4 Jan 2011

How do we get kids to read?

These days the national media here in Denmark have been focusing quite a bit on the fact that Danish kids are generally not very good at reading. Something which seems to be closely related to the fact that many kids state that they do not like to read. It has also been reported that the books on the curriculum often date back to when the children's parents were children and that there is a distinct lack of new books available to the children.
We all know that to be really good at something you need to be driven by a passion or at least an interest or a liking. So how do we get kids to read more and better? In my mind it is obvious: we give them access to good books!

When I was in school - 15 years ago - I very early discovered the joys of reading. No thanks to the school though, as the encouragement primarily came from my home and from the books that parents and family gave me. The stuff we read in school was honestly fairly dull at best and utterly excruciatingly bad at worst.
So if I could advise the teachers and educators out there, here are the books that I think they should let kids read:

The Harry Potter series by :
A modern classic. The magic of HP is not only related to wands, incantations and flying broomsticks. There is a magic in the writing itself, the magical universe that unfolds itself as you read and envelopes you in another world. I know people whose joy of reading was sparked by Harry Potter - that is true magic if you ask me.

The Alanna series by Tamora Pierce:
This is the coolest fantasy-history series ever. I have read it over and over and it never fails to enthrall me. It is the story of the girl Alanna who wants to be a knight and who therefore disguises herself as a boy and enters court life. Here she makes friends with royalty and thieves and gain enemies that seek to destroy her and the people she loves. A fantastic series set in a medieval environment that will catch imaginations of girls and boys alike.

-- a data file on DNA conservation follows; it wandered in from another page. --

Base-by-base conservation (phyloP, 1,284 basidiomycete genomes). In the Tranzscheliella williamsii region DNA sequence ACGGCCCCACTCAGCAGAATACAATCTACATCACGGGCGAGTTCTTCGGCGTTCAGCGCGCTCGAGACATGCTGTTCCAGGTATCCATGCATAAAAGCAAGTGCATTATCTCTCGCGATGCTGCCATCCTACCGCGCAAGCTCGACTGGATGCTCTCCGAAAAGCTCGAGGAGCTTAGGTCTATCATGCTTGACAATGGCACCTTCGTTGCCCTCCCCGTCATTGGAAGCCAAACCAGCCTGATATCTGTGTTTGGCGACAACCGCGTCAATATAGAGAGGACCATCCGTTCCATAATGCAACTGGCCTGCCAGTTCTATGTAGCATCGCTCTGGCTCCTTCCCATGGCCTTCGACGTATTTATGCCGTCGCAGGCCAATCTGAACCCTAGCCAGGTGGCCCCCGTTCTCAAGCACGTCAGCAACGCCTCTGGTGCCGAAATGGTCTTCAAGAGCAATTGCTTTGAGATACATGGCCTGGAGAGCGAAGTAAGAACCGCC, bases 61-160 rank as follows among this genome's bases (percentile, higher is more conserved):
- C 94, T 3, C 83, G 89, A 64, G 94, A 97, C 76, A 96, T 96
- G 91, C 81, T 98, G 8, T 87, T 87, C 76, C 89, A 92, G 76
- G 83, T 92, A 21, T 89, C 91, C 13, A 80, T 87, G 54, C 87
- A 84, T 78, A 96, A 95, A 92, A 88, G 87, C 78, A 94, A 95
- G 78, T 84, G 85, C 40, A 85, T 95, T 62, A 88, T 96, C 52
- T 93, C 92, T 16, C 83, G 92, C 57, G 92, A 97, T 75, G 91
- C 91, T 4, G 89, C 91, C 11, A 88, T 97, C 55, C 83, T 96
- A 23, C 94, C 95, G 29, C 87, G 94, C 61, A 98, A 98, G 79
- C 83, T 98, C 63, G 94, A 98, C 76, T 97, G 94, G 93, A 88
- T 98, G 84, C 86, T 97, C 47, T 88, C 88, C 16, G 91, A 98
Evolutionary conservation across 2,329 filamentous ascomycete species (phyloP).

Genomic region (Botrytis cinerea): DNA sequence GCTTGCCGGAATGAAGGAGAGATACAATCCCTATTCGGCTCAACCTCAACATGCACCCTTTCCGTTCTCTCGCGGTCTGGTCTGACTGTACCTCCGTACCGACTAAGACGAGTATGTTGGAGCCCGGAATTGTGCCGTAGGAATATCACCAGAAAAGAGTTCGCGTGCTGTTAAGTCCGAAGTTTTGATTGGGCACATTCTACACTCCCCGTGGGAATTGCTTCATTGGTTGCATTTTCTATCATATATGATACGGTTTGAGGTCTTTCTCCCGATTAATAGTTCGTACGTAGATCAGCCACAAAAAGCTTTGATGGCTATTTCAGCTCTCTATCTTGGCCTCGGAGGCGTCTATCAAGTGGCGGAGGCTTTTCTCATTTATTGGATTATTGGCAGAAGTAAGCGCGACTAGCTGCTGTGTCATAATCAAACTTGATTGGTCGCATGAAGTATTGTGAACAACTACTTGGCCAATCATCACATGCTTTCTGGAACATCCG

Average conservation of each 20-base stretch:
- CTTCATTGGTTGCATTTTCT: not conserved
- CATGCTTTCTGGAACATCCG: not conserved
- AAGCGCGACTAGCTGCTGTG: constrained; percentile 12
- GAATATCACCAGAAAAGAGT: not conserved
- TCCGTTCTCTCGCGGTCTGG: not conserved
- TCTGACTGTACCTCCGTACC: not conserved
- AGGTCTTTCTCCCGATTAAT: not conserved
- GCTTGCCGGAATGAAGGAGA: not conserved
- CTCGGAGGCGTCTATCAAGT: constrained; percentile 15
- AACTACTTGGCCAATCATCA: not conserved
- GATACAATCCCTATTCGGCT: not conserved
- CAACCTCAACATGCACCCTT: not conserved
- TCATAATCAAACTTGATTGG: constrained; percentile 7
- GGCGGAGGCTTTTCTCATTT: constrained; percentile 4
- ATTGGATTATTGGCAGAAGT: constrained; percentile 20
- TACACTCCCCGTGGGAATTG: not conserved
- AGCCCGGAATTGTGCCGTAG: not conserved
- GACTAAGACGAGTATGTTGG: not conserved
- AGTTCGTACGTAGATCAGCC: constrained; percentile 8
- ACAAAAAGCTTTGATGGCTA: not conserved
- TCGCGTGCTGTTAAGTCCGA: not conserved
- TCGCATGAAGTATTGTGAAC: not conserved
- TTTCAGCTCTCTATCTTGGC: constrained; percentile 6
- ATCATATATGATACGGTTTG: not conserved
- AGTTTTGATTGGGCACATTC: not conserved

The Shamer series by Lene Kaaberbol
This is a much celebrated fantasy series about Dina who has inherited powers that she fears. She is a Shamer who can unmask the soul’s darkest secrets and crimes.
When Dina's mother disappears, Dina travels to the House of the Ravens with the stranger, Drakan, to find her mother. This is a series that will capture boys and girls alike.

Pippi Longstocking by Astrid Lindgren
This book is a classic and albeit it is not a modern book, I think it will still appeal to modern children. Pippi is the original cool kid. Lives on her own with a monkey and a horse and you do not want to mess with her. She is the girl that all kids want to be friends with. And read about!

The Princess Diaries seris by Meg Cabot
Yes it has been made into two Disney movies starring Anne Hathaway and yes they are no masterpieces. The Princess Diaries series are not literary jewels but they have the ability to fascinate girls. Just imagine being princess Mia: a normal, dorky, geeky girl who turns out to be a princess and then has to struggle with princess lessons and people who want to trade on her status. Not really a politically correct choice but tween girls love it!